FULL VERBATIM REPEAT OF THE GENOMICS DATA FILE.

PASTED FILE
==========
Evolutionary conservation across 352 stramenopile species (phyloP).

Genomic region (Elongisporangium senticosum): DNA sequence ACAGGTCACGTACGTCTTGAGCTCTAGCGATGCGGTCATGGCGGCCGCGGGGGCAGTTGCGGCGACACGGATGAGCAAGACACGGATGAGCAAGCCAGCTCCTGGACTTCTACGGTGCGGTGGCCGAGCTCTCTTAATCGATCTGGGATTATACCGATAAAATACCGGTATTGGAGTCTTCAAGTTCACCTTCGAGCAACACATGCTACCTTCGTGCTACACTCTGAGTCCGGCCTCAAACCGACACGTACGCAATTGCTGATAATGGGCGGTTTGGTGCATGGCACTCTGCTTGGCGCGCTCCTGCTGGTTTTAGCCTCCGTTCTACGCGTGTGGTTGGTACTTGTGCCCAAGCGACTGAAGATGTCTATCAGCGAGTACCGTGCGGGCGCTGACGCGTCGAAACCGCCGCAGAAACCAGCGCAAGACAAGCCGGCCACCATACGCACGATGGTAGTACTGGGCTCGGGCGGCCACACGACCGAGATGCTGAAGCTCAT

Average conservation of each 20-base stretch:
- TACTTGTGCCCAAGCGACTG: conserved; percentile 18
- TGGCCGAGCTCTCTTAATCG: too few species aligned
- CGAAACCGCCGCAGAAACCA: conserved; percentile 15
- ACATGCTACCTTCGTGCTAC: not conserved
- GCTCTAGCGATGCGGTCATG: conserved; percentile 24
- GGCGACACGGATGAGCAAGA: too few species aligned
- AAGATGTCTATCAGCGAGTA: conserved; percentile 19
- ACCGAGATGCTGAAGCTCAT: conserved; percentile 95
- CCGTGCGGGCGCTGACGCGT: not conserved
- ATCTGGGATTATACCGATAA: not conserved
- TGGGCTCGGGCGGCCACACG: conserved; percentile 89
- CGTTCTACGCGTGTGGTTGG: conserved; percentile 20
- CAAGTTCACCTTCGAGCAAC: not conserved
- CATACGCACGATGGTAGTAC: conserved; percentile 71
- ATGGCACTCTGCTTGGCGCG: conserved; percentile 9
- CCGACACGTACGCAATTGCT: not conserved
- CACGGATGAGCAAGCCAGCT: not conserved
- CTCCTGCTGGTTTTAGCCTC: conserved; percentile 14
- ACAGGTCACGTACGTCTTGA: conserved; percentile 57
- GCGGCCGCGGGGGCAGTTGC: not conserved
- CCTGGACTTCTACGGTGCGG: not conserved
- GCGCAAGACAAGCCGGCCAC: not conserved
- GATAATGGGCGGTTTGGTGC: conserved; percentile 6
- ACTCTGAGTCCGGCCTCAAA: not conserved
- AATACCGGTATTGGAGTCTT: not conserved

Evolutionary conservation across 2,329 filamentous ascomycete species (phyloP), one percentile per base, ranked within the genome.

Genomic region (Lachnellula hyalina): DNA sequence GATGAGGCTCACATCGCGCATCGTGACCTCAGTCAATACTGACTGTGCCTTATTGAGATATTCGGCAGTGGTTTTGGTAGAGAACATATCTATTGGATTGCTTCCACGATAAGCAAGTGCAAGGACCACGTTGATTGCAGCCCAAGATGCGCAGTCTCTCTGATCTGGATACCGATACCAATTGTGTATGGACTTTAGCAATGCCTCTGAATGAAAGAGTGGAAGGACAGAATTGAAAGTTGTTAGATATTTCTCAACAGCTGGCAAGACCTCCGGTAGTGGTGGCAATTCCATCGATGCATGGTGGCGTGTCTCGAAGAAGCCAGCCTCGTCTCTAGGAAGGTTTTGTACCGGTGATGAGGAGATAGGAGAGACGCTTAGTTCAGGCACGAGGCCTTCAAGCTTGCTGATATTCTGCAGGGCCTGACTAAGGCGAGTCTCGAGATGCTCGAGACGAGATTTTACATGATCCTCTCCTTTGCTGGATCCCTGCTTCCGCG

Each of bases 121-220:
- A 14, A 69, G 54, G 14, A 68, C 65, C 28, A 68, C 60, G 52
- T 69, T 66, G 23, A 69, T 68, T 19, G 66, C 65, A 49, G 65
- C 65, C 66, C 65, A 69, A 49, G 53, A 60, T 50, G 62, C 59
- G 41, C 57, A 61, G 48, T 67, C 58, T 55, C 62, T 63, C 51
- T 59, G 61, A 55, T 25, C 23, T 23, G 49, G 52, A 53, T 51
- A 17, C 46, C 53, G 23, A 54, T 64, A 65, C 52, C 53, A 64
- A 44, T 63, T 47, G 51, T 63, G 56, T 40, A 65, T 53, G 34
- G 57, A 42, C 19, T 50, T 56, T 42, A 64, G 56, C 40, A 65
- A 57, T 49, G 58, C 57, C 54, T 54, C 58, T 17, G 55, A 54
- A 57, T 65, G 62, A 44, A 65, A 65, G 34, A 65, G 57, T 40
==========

Evolutionary conservation across 352 stramenopile species (phyloP).

Genomic region (Elongisporangium senticosum): DNA sequence ACAGGTCACGTACGTCTTGAGCTCTAGCGATGCGGTCATGGCGGCCGCGGGGGCAGTTGCGGCGACACGGATGAGCAAGACACGGATGAGCAAGCCAGCTCCTGGACTTCTACGGTGCGGTGGCCGAGCTCTCTTAATCGATCTGGGATTATACCGATAAAATACCGGTATTGGAGTCTTCAAGTTCACCTTCGAGCAACACATGCTACCTTCGTGCTACACTCTGAGTCCGGCCTCAAACCGACACGTACGCAATTGCTGATAATGGGCGGTTTGGTGCATGGCACTCTGCTTGGCGCGCTCCTGCTGGTTTTAGCCTCCGTTCTACGCGTGTGGTTGGTACTTGTGCCCAAGCGACTGAAGATGTCTATCAGCGAGTACCGTGCGGGCGCTGACGCGTCGAAACCGCCGCAGAAACCAGCGCAAGACAAGCCGGCCACCATACGCACGATGGTAGTACTGGGCTCGGGCGGCCACACGACCGAGATGCTGAAGCTCAT

Average conservation of each 20-base stretch:
- TACTTGTGCCCAAGCGACTG: conserved; percentile 18
- TGGCCGAGCTCTCTTAATCG: too few species aligned
- CGAAACCGCCGCAGAAACCA: conserved; percentile 15
- ACATGCTACCTTCGTGCTAC: not conserved
- GCTCTAGCGATGCGGTCATG: conserved; percentile 24
- GGCGACACGGATGAGCAAGA: too few species aligned
- AAGATGTCTATCAGCGAGTA: conserved; percentile 19
- ACCGAGATGCTGAAGCTCAT: conserved; percentile 95
- CCGTGCGGGCGCTGACGCGT: not conserved
- ATCTGGGATTATACCGATAA: not conserved
- TGGGCTCGGGCGGCCACACG: conserved; percentile 89
- CGTTCTACGCGTGTGGTTGG: conserved; percentile 20
- CAAGTTCACCTTCGAGCAAC: not conserved
- CATACGCACGATGGTAGTAC: conserved; percentile 71
- ATGGCACTCTGCTTGGCGCG: conserved; percentile 9
- CCGACACGTACGCAATTGCT: not conserved
- CACGGATGAGCAAGCCAGCT: not conserved
- CTCCTGCTGGTTTTAGCCTC: conserved; percentile 14
- ACAGGTCACGTACGTCTTGA: conserved; percentile 57
- GCGGCCGCGGGGGCAGTTGC: not conserved
- CCTGGACTTCTACGGTGCGG: not conserved
- GCGCAAGACAAGCCGGCCAC: not conserved
- GATAATGGGCGGTTTGGTGC: conserved; percentile 6
- ACTCTGAGTCCGGCCTCAAA: not conserved
- AATACCGGTATTGGAGTCTT: not conserved

Evolutionary conservation across 2,329 filamentous ascomycete species (phyloP), one percentile per base, ranked within the genome.

Genomic region (Lachnellula hyalina): DNA sequence GATGAGGCTCACATCGCGCATCGTGACCTCAGTCAATACTGACTGTGCCTTATTGAGATATTCGGCAGTGGTTTTGGTAGAGAACATATCTATTGGATTGCTTCCACGATAAGCAAGTGCAAGGACCACGTTGATTGCAGCCCAAGATGCGCAGTCTCTCTGATCTGGATACCGATACCAATTGTGTATGGACTTTAGCAATGCCTCTGAATGAAAGAGTGGAAGGACAGAATTGAAAGTTGTTAGATATTTCTCAACAGCTGGCAAGACCTCCGGTAGTGGTGGCAATTCCATCGATGCATGGTGGCGTGTCTCGAAGAAGCCAGCCTCGTCTCTAGGAAGGTTTTGTACCGGTGATGAGGAGATAGGAGAGACGCTTAGTTCAGGCACGAGGCCTTCAAGCTTGCTGATATTCTGCAGGGCCTGACTAAGGCGAGTCTCGAGATGCTCGAGACGAGATTTTACATGATCCTCTCCTTTGCTGGATCCCTGCTTCCGCG

Each of bases 121-220:
- A 14, A 69, G 54, G 14, A 68, C 65, C 28, A 68, C 60, G 52
- T 69, T 66, G 23, A 69, T 68, T 19, G 66, C 65, A 49, G 65
- C 65, C 66, C 65, A 69, A 49, G 53, A 60, T 50, G 62, C 59
- G 41, C 57, A 61, G 48, T 67, C 58, T 55, C 62, T 63, C 51
- T 59, G 61, A 55, T 25, C 23, T 23, G 49, G 52, A 53, T 51
- A 17, C 46, C 53, G 23, A 54, T 64, A 65, C 52, C 53, A 64
- A 44, T 63, T 47, G 51, T 63, G 56, T 40, A 65, T 53, G 34
- G 57, A 42, C 19, T 50, T 56, T 42, A 64, G 56, C 40, A 65
- A 57, T 49, G 58, C 57, C 54, T 54, C 58, T 17, G 55, A 54
- A 57, T 65, G 62, A 44, A 65, A 65, G 34, A 65, G 57, T 40